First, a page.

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Internships and other work experiences
Internships and other work experiences

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1.1 What to expect from my employer

In the UK, work experience should usually be paid. However, there are exceptions to that rule. In Activity 1 you’ll identify the different situations when it is and isn’t a requirement for an employer to pay an intern.

Activity 1 When is an unpaid internship legal?

Timing: Allow about 10 minutes for this activity

Use your preferred search engine to research unpaid internships. When are they acceptable and when are they legal?

Summarise your findings in the box below.

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Here is a useful explanation of the UK Government’s rules on employment rights and pay for interns (TARGETJobs, no date):

By law, employers have to pay their interns the national minimum wage if:

  • the intern counts as a ‘worker’ (things that make you a worker include having a contract – written or verbal – and being required to turn up even if you don’t want to)
  • the intern is promised a work contract in future.

By law, employers do not have to pay their interns the national minimum wage if:

  • the intern is required to do an internship (lasting less than a year) as part of a UK-based higher education course
  • the intern is working for a registered charity or voluntary organisation and is receiving limited expenses, such as for food and travel (but if they receive any money that can’t be regarded as a reimbursement of expenses, this counts as payment and they should therefore be paid the national minimum wage)
  • the intern is work-shadowing – i.e. they are observing an employee and not carrying out any work themselves.

Despite these rules, many unpaid opportunities are still available, particularly in industries such as retail, the arts and media. This is a controversial issue and Government legislation is progressing slowly, so you will need to decide for yourself whether to accept unpaid work. If you can afford to do it, the hours and expectations are acceptable and not exploitative, and it will give you a definite advantage when applying for jobs in the future, you might decide it is worthwhile.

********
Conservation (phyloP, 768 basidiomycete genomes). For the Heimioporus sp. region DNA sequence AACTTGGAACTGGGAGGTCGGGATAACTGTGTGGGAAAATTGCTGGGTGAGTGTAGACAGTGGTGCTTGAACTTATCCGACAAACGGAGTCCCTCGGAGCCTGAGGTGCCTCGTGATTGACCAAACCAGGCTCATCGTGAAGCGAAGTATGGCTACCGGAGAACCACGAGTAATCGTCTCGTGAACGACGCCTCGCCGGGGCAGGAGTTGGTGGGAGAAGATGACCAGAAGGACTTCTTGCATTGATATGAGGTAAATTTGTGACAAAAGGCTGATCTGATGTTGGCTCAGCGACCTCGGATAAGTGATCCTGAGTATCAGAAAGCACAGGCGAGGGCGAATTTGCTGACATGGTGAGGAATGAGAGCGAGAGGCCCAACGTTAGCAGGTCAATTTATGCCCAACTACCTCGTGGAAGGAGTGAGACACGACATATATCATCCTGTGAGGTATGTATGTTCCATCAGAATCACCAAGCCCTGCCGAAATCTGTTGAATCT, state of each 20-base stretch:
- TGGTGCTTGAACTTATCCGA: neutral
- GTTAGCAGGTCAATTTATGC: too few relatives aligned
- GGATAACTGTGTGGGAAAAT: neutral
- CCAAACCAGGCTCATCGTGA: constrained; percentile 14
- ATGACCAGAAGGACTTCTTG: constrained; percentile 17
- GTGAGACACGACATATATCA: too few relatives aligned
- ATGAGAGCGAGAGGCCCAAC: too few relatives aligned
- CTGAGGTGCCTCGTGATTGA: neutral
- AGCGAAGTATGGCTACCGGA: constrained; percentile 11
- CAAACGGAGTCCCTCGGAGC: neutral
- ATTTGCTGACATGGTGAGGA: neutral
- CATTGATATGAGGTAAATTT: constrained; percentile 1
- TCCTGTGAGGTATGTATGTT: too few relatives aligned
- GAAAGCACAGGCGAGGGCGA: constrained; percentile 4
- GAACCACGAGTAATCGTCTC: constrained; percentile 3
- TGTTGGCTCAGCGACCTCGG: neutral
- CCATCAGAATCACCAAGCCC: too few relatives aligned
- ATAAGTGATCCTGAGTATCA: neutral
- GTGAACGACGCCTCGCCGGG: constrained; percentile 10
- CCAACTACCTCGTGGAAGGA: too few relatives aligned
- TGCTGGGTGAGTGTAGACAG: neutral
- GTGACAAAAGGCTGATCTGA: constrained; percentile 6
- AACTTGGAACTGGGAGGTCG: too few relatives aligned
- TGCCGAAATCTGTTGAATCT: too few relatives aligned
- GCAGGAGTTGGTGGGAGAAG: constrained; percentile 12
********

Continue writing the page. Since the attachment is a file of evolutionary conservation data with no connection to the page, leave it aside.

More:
Many higher education institutions take a position on advertising unpaid work. For example, the Open University Careers and Employability Service states:

All unpaid opportunities are reviewed on a case by case basis. The Careers and Employability Service reserve the right to refuse the promotion of unpaid opportunities which are:

  • promoted by anyone other than registered charities or voluntary groups
  • vacancies which would normally be filled by a permanent or temporary paid member of staff (e.g. data input, telesales, administrative work, filing, market research)
  • ongoing opportunities with fixed hours (e.g. 20 hours a week for 3 months or longer); or
  • require students to make any form of payment.

Worksmart (no date) outlines some of the other things you can expect from a good work experience opportunity, including:

  • the chance to learn valuable work skills and gain useful experience. Don’t be fobbed off with general duties. Talk to your manager about opportunities to develop genuine vocational skills. Is there a specific project you can own or be given a dedicated role in? A good employer would also allow and even encourage you to take advantage of any in-house training courses available. 
  • sensible working hours. Certain sectors, such as media, fashion or finance, have a reputation for working staff long and hard, leading to stress and burn-out. If you’re keen to impress, it’s very tempting to work excessively long hours, but it’s a dangerous habit to get into and not a good way to get ahead in the long run. Depending on your employment status, it’s very likely you have legal protection against overwork.
  • to be treated with the same respect as any other member of staff.
  • a reference upon completion of the internship.

You can also expect someone to report to/receive feedback from.

Next you’ll have a look at what your employer will expect from you in return.